Broadway artists wowed by Douglas Anderson theater students

Broadway artists wowed by Douglas Anderson theater students
Dewitt Cooper, DA music theater style teacher with Douglas Anderson Foundation Executive Director Jackie Cornelius, Wesley Taylor, Isaac Powell, Douglas Anderson Principal Melanie Hammer and Joe Kemper, head of the Theater Department at Douglas Anderson.

Thanks to funding from the Douglas Anderson Foundation, theater students at DA, the only public high school dedicated to the arts in Jacksonville, were thrilled to have the opportunity to work one-on-one with Broadway actors Wesley Taylor and Issac Powell of New York, who provided two days of intensive workshops at the school Dec. 8 and 9.

Powell is best known for his role as Daniel in the Tony Award-winning Broadway revival of “Once on This Island.” Prior to the Broadway shutdown, Powell played Tony in the revival of “West Side Story.”  Up next, he will make his feature film debut in the upcoming “Dear Evan Hansen” movie adaptation.  Meanwhile, Taylor, who made his Broadway debut in the original cast of “Rock of Ages,” is a Theater World Award Winner, Chita Rivera Award Winner, and Outer Critics Circle nominee. He starred opposite Nathan Lane and Bebe Neuwirth in Broadway’s “The Addams Family” and then went on to originate the role of Sheldon Plankton in Broadway’s “Spongebob Squarepants.”

Naturally, the students were excited to have their work critiqued by such heady company, however, the visiting artists were also duly impressed. “We just spent the last two days totally inspired by these kids. There is so much talent here, more talent than I remember having myself at this age. I’m blown away by their precociousness and skill,” said Taylor, noting that some of the students seemed “professional” and ready to move on “to Broadway right now.”

“We’ve done this many times together and I can say hands down that these are the most talented kids I’ve ever taught on a high school level,” he said. 

Powell agreed. “We’re both really bowled over by how driven and talented, flexible, open and authentic the students are here,” he said, “Sometimes at an arts high school they can be hoity-toity, snobbish,” he said as Taylor interrupted to finish his thought – “Yes, they think they are in a special arts school, so they are better than others, but these kids are humble and down to earth.” And both men commented that they were surprised by the DA students’ ability to listen, take notes, and adjust to suggestions. But most of all it was the support the students showed each other that was startling. “They applauded their classmates while they were performing. It was beautiful to watch,” said Taylor.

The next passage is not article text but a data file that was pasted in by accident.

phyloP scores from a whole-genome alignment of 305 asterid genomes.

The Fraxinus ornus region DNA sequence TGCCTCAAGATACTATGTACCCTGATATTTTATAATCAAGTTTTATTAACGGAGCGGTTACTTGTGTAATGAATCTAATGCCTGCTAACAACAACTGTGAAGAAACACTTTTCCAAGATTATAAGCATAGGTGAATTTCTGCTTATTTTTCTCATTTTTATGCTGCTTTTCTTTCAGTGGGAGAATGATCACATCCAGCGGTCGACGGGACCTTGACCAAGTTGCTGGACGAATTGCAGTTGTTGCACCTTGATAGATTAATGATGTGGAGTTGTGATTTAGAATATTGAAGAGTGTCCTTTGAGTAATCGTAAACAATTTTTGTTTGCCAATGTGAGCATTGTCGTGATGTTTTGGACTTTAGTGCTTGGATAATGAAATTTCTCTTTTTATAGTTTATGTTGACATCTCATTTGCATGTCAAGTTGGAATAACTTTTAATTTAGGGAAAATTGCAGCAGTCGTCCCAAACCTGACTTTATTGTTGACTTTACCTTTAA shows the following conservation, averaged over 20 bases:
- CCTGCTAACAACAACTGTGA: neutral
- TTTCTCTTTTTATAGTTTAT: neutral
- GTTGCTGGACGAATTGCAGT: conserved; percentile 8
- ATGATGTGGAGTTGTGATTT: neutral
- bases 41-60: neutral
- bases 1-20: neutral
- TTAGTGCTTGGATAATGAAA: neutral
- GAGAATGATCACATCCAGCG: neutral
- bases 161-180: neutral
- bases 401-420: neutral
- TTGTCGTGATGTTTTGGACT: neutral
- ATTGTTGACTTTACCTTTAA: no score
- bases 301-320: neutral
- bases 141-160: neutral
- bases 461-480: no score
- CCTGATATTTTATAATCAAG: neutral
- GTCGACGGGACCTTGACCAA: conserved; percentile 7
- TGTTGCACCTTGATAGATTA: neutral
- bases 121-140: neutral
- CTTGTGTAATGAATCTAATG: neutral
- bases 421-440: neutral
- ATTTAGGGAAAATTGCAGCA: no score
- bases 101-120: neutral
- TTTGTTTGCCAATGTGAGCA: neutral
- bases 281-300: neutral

Principal Melanie Hammer said having the guest artists at the school was an “amazing” experience for the students. “To be able to watch our students grow and get feedback from the two experts was amazing. They did a monologue and got corrections right away. All the students said they could feel their monologues grow instantly with the help from the two of them.”

Douglas Anderson Foundation Executive Director Jackie Cornelius said bringing guest artists like Taylor and Powell to the school is very important and could not be done without the generosity of several key donors who have faithfully supported DA through the foundation. “Through the Community Foundation of Northeast Florida, the foundation has an endowed fund with roughly $4.3 million to support Douglas Anderson’s art programs above what the public school system will fund for it to be successful,” she said, adding that Delores Barr Weaver has created a guest artist fund at the Community Foundation that generates $10,000 to $15,000 a year for this purpose. “Then you have Gary McCalla, and Laurie DuBow. We are fortunate the leaders of our city understood the importance of arts, which really began with making sure this arts school was born, and that was thanks to Ann Baker, Dr. J. Shepard “Shep” Bryan, J.F. Bryan and Helen Lane,” she said. 

“When you go big picture with what really matters and have a top arts school for students, particularly those that wouldn’t have an opportunity in our wonderful city, one of the keys of the foundation is to enable the students to get the best education possible in theater or any of the arts. So, for our students to be able to see what is happening in the real world with professionals is important,” she said. “The more professionals we bring into the school with Melanie and her crew, the better.”

By Marcia Hodgson
Resident Community News

1 Star2 Stars3 Stars4 Stars5 Stars (No Ratings Yet)